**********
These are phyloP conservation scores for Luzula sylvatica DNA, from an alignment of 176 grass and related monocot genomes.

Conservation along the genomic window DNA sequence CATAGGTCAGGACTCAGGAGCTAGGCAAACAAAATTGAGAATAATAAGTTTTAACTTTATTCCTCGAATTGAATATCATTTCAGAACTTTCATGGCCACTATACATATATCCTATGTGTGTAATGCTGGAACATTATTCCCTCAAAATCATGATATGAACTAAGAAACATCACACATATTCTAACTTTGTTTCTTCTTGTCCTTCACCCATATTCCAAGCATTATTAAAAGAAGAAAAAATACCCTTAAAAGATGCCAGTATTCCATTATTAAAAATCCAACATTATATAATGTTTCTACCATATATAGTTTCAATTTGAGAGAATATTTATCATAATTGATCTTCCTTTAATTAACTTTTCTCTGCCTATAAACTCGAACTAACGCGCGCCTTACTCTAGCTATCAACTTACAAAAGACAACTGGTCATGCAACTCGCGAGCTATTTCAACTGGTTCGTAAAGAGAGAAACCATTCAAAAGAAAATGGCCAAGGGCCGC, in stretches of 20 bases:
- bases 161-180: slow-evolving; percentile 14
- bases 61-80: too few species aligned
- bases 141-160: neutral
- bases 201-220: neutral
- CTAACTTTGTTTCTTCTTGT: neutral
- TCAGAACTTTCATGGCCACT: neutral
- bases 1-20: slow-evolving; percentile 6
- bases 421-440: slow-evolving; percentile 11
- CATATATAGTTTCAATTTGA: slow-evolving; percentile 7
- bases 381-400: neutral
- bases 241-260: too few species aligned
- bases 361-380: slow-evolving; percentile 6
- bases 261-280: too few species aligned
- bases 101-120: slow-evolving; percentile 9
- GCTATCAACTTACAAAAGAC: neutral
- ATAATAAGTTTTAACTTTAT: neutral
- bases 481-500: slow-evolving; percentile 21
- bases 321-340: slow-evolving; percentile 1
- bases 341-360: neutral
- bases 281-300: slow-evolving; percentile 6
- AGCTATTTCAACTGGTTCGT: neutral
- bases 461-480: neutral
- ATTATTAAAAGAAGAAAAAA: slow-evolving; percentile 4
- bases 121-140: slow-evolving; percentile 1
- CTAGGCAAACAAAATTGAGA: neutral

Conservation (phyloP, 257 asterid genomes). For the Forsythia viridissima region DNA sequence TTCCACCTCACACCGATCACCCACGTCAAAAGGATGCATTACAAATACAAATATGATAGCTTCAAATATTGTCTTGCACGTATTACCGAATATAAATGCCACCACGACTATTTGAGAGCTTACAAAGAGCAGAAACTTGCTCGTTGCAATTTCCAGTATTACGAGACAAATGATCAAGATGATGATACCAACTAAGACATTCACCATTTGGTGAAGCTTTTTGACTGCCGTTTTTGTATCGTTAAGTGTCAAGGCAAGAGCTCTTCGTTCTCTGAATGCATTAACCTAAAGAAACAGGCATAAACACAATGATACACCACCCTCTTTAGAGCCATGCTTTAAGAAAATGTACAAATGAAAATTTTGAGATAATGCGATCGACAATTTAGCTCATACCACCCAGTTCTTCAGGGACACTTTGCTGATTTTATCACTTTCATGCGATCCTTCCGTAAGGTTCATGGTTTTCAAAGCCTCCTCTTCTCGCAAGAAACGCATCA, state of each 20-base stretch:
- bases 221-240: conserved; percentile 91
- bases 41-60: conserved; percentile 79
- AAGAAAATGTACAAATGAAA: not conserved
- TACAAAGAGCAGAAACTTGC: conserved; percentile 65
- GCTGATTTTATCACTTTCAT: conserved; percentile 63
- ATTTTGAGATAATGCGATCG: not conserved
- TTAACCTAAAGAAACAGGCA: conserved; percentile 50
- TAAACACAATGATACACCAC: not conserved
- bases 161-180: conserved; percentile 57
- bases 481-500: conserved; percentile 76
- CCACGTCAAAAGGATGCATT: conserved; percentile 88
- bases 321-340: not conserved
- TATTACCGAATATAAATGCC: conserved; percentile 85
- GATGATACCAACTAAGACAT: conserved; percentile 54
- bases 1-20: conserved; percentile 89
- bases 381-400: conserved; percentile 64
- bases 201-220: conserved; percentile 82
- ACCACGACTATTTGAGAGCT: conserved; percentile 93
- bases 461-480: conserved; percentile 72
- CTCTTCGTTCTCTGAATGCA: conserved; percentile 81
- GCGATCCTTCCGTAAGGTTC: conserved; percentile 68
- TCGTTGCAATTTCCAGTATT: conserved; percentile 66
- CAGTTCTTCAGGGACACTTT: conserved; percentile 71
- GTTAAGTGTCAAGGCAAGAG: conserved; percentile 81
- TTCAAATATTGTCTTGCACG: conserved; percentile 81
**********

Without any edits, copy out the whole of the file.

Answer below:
These are phyloP conservation scores for Luzula sylvatica DNA, from an alignment of 176 grass and related monocot genomes.

Conservation along the genomic window DNA sequence CATAGGTCAGGACTCAGGAGCTAGGCAAACAAAATTGAGAATAATAAGTTTTAACTTTATTCCTCGAATTGAATATCATTTCAGAACTTTCATGGCCACTATACATATATCCTATGTGTGTAATGCTGGAACATTATTCCCTCAAAATCATGATATGAACTAAGAAACATCACACATATTCTAACTTTGTTTCTTCTTGTCCTTCACCCATATTCCAAGCATTATTAAAAGAAGAAAAAATACCCTTAAAAGATGCCAGTATTCCATTATTAAAAATCCAACATTATATAATGTTTCTACCATATATAGTTTCAATTTGAGAGAATATTTATCATAATTGATCTTCCTTTAATTAACTTTTCTCTGCCTATAAACTCGAACTAACGCGCGCCTTACTCTAGCTATCAACTTACAAAAGACAACTGGTCATGCAACTCGCGAGCTATTTCAACTGGTTCGTAAAGAGAGAAACCATTCAAAAGAAAATGGCCAAGGGCCGC, in stretches of 20 bases:
- bases 161-180: slow-evolving; percentile 14
- bases 61-80: too few species aligned
- bases 141-160: neutral
- bases 201-220: neutral
- CTAACTTTGTTTCTTCTTGT: neutral
- TCAGAACTTTCATGGCCACT: neutral
- bases 1-20: slow-evolving; percentile 6
- bases 421-440: slow-evolving; percentile 11
- CATATATAGTTTCAATTTGA: slow-evolving; percentile 7
- bases 381-400: neutral
- bases 241-260: too few species aligned
- bases 361-380: slow-evolving; percentile 6
- bases 261-280: too few species aligned
- bases 101-120: slow-evolving; percentile 9
- GCTATCAACTTACAAAAGAC: neutral
- ATAATAAGTTTTAACTTTAT: neutral
- bases 481-500: slow-evolving; percentile 21
- bases 321-340: slow-evolving; percentile 1
- bases 341-360: neutral
- bases 281-300: slow-evolving; percentile 6
- AGCTATTTCAACTGGTTCGT: neutral
- bases 461-480: neutral
- ATTATTAAAAGAAGAAAAAA: slow-evolving; percentile 4
- bases 121-140: slow-evolving; percentile 1
- CTAGGCAAACAAAATTGAGA: neutral

Conservation (phyloP, 257 asterid genomes). For the Forsythia viridissima region DNA sequence TTCCACCTCACACCGATCACCCACGTCAAAAGGATGCATTACAAATACAAATATGATAGCTTCAAATATTGTCTTGCACGTATTACCGAATATAAATGCCACCACGACTATTTGAGAGCTTACAAAGAGCAGAAACTTGCTCGTTGCAATTTCCAGTATTACGAGACAAATGATCAAGATGATGATACCAACTAAGACATTCACCATTTGGTGAAGCTTTTTGACTGCCGTTTTTGTATCGTTAAGTGTCAAGGCAAGAGCTCTTCGTTCTCTGAATGCATTAACCTAAAGAAACAGGCATAAACACAATGATACACCACCCTCTTTAGAGCCATGCTTTAAGAAAATGTACAAATGAAAATTTTGAGATAATGCGATCGACAATTTAGCTCATACCACCCAGTTCTTCAGGGACACTTTGCTGATTTTATCACTTTCATGCGATCCTTCCGTAAGGTTCATGGTTTTCAAAGCCTCCTCTTCTCGCAAGAAACGCATCA, state of each 20-base stretch:
- bases 221-240: conserved; percentile 91
- bases 41-60: conserved; percentile 79
- AAGAAAATGTACAAATGAAA: not conserved
- TACAAAGAGCAGAAACTTGC: conserved; percentile 65
- GCTGATTTTATCACTTTCAT: conserved; percentile 63
- ATTTTGAGATAATGCGATCG: not conserved
- TTAACCTAAAGAAACAGGCA: conserved; percentile 50
- TAAACACAATGATACACCAC: not conserved
- bases 161-180: conserved; percentile 57
- bases 481-500: conserved; percentile 76
- CCACGTCAAAAGGATGCATT: conserved; percentile 88
- bases 321-340: not conserved
- TATTACCGAATATAAATGCC: conserved; percentile 85
- GATGATACCAACTAAGACAT: conserved; percentile 54
- bases 1-20: conserved; percentile 89
- bases 381-400: conserved; percentile 64
- bases 201-220: conserved; percentile 82
- ACCACGACTATTTGAGAGCT: conserved; percentile 93
- bases 461-480: conserved; percentile 72
- CTCTTCGTTCTCTGAATGCA: conserved; percentile 81
- GCGATCCTTCCGTAAGGTTC: conserved; percentile 68
- TCGTTGCAATTTCCAGTATT: conserved; percentile 66
- CAGTTCTTCAGGGACACTTT: conserved; percentile 71
- GTTAAGTGTCAAGGCAAGAG: conserved; percentile 81
- TTCAAATATTGTCTTGCACG: conserved; percentile 81